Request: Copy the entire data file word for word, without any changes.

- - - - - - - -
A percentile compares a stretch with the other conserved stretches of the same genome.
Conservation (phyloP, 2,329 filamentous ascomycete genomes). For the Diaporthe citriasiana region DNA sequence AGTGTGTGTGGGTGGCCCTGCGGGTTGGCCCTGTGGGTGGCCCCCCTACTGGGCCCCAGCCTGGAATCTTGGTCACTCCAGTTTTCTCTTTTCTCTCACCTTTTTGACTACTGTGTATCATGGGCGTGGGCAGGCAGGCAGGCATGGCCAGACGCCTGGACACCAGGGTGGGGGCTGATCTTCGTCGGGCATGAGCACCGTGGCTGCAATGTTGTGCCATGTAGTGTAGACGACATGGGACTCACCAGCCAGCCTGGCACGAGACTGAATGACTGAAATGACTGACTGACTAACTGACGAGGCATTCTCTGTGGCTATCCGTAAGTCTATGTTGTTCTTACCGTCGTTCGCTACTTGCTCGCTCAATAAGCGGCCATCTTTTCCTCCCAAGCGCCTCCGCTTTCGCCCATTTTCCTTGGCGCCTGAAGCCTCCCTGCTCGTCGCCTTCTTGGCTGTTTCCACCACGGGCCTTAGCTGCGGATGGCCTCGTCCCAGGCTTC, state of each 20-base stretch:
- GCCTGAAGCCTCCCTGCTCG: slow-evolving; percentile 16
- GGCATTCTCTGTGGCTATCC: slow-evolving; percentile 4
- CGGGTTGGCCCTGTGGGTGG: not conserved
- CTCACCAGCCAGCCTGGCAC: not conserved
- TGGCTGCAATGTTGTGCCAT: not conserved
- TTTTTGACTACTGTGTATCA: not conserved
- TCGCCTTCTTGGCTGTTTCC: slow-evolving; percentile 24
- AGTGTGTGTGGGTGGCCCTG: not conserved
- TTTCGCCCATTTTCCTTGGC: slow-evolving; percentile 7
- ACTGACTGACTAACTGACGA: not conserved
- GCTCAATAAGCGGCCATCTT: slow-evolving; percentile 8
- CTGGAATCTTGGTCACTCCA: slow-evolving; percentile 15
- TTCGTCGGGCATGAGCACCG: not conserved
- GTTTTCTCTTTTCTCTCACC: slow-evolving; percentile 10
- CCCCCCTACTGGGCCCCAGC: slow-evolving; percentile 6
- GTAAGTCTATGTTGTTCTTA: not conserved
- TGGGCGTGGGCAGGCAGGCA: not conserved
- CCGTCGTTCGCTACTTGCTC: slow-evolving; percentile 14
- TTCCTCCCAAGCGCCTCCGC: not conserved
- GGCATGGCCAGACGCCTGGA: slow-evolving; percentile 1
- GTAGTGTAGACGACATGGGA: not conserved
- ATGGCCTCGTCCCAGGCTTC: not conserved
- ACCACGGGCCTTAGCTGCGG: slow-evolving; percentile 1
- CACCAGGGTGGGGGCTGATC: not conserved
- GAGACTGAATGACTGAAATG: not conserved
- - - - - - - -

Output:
A percentile compares a stretch with the other conserved stretches of the same genome.
Conservation (phyloP, 2,329 filamentous ascomycete genomes). For the Diaporthe citriasiana region DNA sequence AGTGTGTGTGGGTGGCCCTGCGGGTTGGCCCTGTGGGTGGCCCCCCTACTGGGCCCCAGCCTGGAATCTTGGTCACTCCAGTTTTCTCTTTTCTCTCACCTTTTTGACTACTGTGTATCATGGGCGTGGGCAGGCAGGCAGGCATGGCCAGACGCCTGGACACCAGGGTGGGGGCTGATCTTCGTCGGGCATGAGCACCGTGGCTGCAATGTTGTGCCATGTAGTGTAGACGACATGGGACTCACCAGCCAGCCTGGCACGAGACTGAATGACTGAAATGACTGACTGACTAACTGACGAGGCATTCTCTGTGGCTATCCGTAAGTCTATGTTGTTCTTACCGTCGTTCGCTACTTGCTCGCTCAATAAGCGGCCATCTTTTCCTCCCAAGCGCCTCCGCTTTCGCCCATTTTCCTTGGCGCCTGAAGCCTCCCTGCTCGTCGCCTTCTTGGCTGTTTCCACCACGGGCCTTAGCTGCGGATGGCCTCGTCCCAGGCTTC, state of each 20-base stretch:
- GCCTGAAGCCTCCCTGCTCG: slow-evolving; percentile 16
- GGCATTCTCTGTGGCTATCC: slow-evolving; percentile 4
- CGGGTTGGCCCTGTGGGTGG: not conserved
- CTCACCAGCCAGCCTGGCAC: not conserved
- TGGCTGCAATGTTGTGCCAT: not conserved
- TTTTTGACTACTGTGTATCA: not conserved
- TCGCCTTCTTGGCTGTTTCC: slow-evolving; percentile 24
- AGTGTGTGTGGGTGGCCCTG: not conserved
- TTTCGCCCATTTTCCTTGGC: slow-evolving; percentile 7
- ACTGACTGACTAACTGACGA: not conserved
- GCTCAATAAGCGGCCATCTT: slow-evolving; percentile 8
- CTGGAATCTTGGTCACTCCA: slow-evolving; percentile 15
- TTCGTCGGGCATGAGCACCG: not conserved
- GTTTTCTCTTTTCTCTCACC: slow-evolving; percentile 10
- CCCCCCTACTGGGCCCCAGC: slow-evolving; percentile 6
- GTAAGTCTATGTTGTTCTTA: not conserved
- TGGGCGTGGGCAGGCAGGCA: not conserved
- CCGTCGTTCGCTACTTGCTC: slow-evolving; percentile 14
- TTCCTCCCAAGCGCCTCCGC: not conserved
- GGCATGGCCAGACGCCTGGA: slow-evolving; percentile 1
- GTAGTGTAGACGACATGGGA: not conserved
- ATGGCCTCGTCCCAGGCTTC: not conserved
- ACCACGGGCCTTAGCTGCGG: slow-evolving; percentile 1
- CACCAGGGTGGGGGCTGATC: not conserved
- GAGACTGAATGACTGAAATG: not conserved